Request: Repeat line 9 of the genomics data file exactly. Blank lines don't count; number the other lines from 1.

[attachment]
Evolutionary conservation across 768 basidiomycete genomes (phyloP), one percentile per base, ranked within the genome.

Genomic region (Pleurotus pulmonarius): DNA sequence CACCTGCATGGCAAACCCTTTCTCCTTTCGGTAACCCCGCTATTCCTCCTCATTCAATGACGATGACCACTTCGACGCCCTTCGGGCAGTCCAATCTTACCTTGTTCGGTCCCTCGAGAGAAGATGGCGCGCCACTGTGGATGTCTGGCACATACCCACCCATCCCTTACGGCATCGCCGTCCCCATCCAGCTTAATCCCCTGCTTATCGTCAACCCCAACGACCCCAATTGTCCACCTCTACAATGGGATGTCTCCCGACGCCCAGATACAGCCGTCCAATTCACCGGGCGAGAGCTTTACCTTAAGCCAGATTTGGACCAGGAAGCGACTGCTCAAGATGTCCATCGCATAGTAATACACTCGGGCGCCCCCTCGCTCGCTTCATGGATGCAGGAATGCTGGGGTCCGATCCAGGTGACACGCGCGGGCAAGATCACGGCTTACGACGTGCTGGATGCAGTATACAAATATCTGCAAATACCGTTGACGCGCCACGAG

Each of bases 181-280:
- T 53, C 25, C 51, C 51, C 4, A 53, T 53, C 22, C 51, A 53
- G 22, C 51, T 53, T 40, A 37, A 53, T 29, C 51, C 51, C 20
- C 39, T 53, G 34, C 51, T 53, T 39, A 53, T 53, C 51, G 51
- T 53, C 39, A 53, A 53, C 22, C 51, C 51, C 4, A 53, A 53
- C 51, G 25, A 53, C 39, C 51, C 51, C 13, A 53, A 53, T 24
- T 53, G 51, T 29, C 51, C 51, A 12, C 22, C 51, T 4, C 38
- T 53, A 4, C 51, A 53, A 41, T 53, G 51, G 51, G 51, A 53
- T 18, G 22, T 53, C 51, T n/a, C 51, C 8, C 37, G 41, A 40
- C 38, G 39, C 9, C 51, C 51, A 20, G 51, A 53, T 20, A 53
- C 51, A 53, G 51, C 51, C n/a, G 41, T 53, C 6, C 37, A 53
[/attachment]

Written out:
- T 53, G 51, T 29, C 51, C 51, A 12, C 22, C 51, T 4, C 38